2. Sounds doable – what prevents this from happening? Can we loosen some of the regulations to make it more feasible? Is robust floor to ceiling heights really needed as a law, or can we let retailers decide for themselves whether they need them? Are more stringent fire regulations than residential really needed for businesses that don’t engage in flammable activities?

          Seems to me that yoga studios, travel agencies, book stores, and many other varieties of businesses shouldn’t need to do a huge retrofit of these houses to safely operate.

  2. Hi Spank,
    Mixed-use design can be done though it has to meet a wider set of interests (wider than just planning) that can sometimes trigger design and cost challenges:

    > Can we loosen some of the regulations to make it more feasible?

    You do have be sure the uses will meet building codes. On a practical level from the Landlord’s and Tenant’s perspective, they have to both be sure that the building can be insured against risks. Not up to code = no insurance.

    > Are robust floor to ceiling heights really needed as a law, or can we let retailers decide for themselves whether they need them?

    The landlord will need a wide enough set of possible users who want the space? Considering the needs for mechanical ventilation and lighting in commercial space, heights above typical residential floor to ceiling heights ARE necessary – you can’t go back and add extra ceiling height later, so it’s something that has to be worked out in the initial building design, how much higher is a matter of budgets and max building height limits.

    > Are more stringent fire regulations than residential really needed for businesses that don’t engage in flammable activities? Seems to me that yoga studios, travel agencies, book stores, and many other varieties of businesses shouldn’t need to do a huge retrofit of these houses to safely operate.

    Some uses are relatively benign (I won’t make any jokes about hot yoga here!), but they can have much higher occupancy numbers than residential. You may need secondary meas of egress which can create security issues for residential users.

    Other considerations:

    * Separate Strata Sections (Residential and Commercial) in Condominium developments

    * Separate Commercial Waste management facilities (additional space)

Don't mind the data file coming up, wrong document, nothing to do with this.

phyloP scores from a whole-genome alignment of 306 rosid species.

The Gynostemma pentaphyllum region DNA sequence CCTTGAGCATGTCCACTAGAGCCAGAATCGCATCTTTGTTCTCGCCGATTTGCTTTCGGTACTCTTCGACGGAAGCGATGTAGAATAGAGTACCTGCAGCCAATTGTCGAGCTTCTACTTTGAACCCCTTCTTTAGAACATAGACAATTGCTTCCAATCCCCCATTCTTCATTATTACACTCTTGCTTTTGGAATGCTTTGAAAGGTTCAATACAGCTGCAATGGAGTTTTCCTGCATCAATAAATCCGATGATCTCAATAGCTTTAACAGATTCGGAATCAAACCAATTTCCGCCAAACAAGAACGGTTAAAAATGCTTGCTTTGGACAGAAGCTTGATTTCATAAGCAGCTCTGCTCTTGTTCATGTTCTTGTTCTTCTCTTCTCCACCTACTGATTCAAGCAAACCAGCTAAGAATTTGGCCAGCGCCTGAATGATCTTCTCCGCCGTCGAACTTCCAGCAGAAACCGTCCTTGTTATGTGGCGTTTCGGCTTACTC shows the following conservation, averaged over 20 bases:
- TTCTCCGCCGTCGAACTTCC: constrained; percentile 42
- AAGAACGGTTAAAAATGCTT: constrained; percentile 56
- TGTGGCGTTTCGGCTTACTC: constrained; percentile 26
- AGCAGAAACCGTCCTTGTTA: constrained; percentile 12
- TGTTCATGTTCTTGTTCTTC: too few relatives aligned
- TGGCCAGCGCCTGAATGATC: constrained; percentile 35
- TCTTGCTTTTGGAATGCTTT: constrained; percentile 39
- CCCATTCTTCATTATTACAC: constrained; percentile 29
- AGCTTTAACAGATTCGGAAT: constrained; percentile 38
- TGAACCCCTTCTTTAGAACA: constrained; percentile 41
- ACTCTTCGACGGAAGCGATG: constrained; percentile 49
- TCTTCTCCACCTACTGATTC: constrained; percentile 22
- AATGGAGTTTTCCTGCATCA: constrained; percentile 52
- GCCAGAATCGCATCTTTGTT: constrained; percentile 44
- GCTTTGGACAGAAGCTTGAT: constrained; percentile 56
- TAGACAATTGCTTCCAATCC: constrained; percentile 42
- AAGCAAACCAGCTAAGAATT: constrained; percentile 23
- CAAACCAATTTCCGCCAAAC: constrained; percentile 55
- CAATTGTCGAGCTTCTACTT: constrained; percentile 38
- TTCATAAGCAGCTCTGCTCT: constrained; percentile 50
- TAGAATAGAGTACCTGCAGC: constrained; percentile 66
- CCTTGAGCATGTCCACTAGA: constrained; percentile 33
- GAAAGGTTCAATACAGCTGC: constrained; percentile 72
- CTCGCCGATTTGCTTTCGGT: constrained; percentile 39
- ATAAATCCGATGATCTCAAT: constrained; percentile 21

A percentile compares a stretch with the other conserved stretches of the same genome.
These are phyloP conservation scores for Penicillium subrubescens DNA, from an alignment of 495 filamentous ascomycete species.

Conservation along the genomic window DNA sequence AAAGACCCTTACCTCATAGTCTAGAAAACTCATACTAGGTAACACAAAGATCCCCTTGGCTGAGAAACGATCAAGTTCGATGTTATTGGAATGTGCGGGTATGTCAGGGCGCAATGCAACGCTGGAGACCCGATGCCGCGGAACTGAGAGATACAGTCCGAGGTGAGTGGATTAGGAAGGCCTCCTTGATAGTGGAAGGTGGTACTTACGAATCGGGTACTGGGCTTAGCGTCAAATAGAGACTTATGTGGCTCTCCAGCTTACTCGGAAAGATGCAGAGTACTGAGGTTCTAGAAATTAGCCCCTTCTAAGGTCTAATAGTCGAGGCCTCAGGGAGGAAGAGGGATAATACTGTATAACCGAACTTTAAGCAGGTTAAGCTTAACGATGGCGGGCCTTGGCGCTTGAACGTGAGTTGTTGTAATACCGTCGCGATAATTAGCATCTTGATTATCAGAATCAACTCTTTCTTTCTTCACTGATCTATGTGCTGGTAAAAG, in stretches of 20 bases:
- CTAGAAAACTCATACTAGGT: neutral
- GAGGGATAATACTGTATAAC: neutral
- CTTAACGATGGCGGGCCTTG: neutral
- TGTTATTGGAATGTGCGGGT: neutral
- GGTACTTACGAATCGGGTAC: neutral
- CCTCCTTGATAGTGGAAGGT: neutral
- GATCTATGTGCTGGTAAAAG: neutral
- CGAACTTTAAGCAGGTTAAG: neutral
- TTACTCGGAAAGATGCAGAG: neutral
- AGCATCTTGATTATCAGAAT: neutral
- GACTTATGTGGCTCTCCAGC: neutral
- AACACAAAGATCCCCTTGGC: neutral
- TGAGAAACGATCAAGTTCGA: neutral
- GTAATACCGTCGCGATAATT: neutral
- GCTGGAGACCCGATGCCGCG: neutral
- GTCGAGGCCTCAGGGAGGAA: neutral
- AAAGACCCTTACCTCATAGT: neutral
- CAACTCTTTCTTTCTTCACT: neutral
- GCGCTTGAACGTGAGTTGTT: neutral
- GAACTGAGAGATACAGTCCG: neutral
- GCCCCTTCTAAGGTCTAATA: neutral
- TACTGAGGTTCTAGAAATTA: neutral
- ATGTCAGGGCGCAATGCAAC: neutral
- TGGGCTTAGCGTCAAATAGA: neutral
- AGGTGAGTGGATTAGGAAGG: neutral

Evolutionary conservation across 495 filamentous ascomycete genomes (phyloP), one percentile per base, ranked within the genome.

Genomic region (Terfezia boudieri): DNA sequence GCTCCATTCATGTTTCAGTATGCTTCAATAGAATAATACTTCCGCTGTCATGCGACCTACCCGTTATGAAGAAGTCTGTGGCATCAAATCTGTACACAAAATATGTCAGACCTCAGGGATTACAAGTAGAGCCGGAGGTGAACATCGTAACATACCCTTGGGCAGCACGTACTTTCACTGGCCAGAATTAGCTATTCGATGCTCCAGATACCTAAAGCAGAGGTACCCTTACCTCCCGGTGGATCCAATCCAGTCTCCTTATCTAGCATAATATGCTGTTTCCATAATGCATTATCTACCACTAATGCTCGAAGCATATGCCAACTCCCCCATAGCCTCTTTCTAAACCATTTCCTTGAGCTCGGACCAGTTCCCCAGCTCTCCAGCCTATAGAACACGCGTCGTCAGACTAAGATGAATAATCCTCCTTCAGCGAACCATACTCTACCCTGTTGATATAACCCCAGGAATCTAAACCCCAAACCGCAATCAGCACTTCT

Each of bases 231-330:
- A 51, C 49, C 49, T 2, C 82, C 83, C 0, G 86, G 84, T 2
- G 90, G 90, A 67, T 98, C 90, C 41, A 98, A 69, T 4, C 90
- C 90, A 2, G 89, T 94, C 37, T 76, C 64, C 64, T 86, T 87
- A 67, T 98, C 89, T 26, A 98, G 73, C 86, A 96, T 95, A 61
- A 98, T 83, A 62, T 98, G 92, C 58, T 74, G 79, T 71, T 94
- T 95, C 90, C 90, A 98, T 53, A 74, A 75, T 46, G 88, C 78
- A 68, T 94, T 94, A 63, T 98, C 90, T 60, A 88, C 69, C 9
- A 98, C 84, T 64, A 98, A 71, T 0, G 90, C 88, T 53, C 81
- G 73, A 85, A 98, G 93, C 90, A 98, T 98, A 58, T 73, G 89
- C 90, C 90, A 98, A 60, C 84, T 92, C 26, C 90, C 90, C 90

* Additional Electricity demands for Commercial Use (you have to decide on the power supply up front when you build the building – adding it later can be problematic and $$$)

    * Separate water metering for commercial users

    * Segregated parking access for residential and commercial users

    * Etc.

    1. Thanks for your responses Michael

      Although many of these building characteristics seem beneficial, I’m still not convinced we need laws requiring them. If buildings that do not meet certain criteria cannot get insurance, those buildings are practically useless! No developer wants to build a building that is useless I assume. Same with ceiling heights, lighting considerations, security issues and whatever.

      If we stripped these laws and let developers build whatever they thought would maximize profits, it seems like they would behave in the same way IF the laws we currently have are benign and reasonable. But if our current laws are unreasonable or unhelpful, or if there is an as yet unimagined but superior way of addressing some of these considerations, then developers would have the flexibility to go in another direction. It seems to me that removing many zoning laws can do at worst no harm, and at best provide some benefit.

      Could it be that allowing such experimentation could encourage innovation in these areas, and ultimately reduce construction costs? Or that by applying blanket policies to all construction, we are preventing certain building forms which might be beneficial? Maybe a low-ceiling building could be beneficial? It is only suitable for certain commercial activities, but also might reduce rent costs. Why not just allow it and let businesses decide for themselves whether to build it, or rent it?

      Let me make an analogy – consider this calculator, the TI-84 plus:
      https://upload.wikimedia.org/wikipedia/commons/2/2d/TI-84_Plus_graphing.jpg

      I own one. It’s remarkable how utterly inferior it is, given the availability of the iphone and whatever else with far greater computational abilities. Why is it still around? Because it’s the mandated calculator for schools across the world. But it’s perfectly functional, and if the iphone wasn’t around it might be hard for an uninspired layman like myself to imagine an improvement.

      When we mandate characteristics, I argue companies meet the criteria but have no incentives to improve upon them. If we let firms build whatever they can dream up, and let buyers discern the superior product, incremental but miraculous technological change can occur. I think enabling this technological change can solve the challenges of our day, including unaffordable housing. That’s why I argue we have too many building rules.

  3. Thinking more my London environment and the resilience of the classic Georgian building stock – adapted to many uses over the past few centuries. They were in fact subject to some quite prescriptive design rules and conventions but were flexible enough to accommodate a variety of uses, styles and finishes.

    Some things that made them work well:

    – built tight to the street (works well for commercial access and visibility)
    – slightly elevated first floors (privacy for residential uses)
    – building width was generous offering decent sized rooms
    – generous floor to ceiling heights
    – stone cladding weathered well
    – and of course the Brits still throw their rubbish out on the front step so no need for back of house facilities or parking!

    http://www.theguardian.com/artanddesign/2011/sep/11/georgian-architecture-british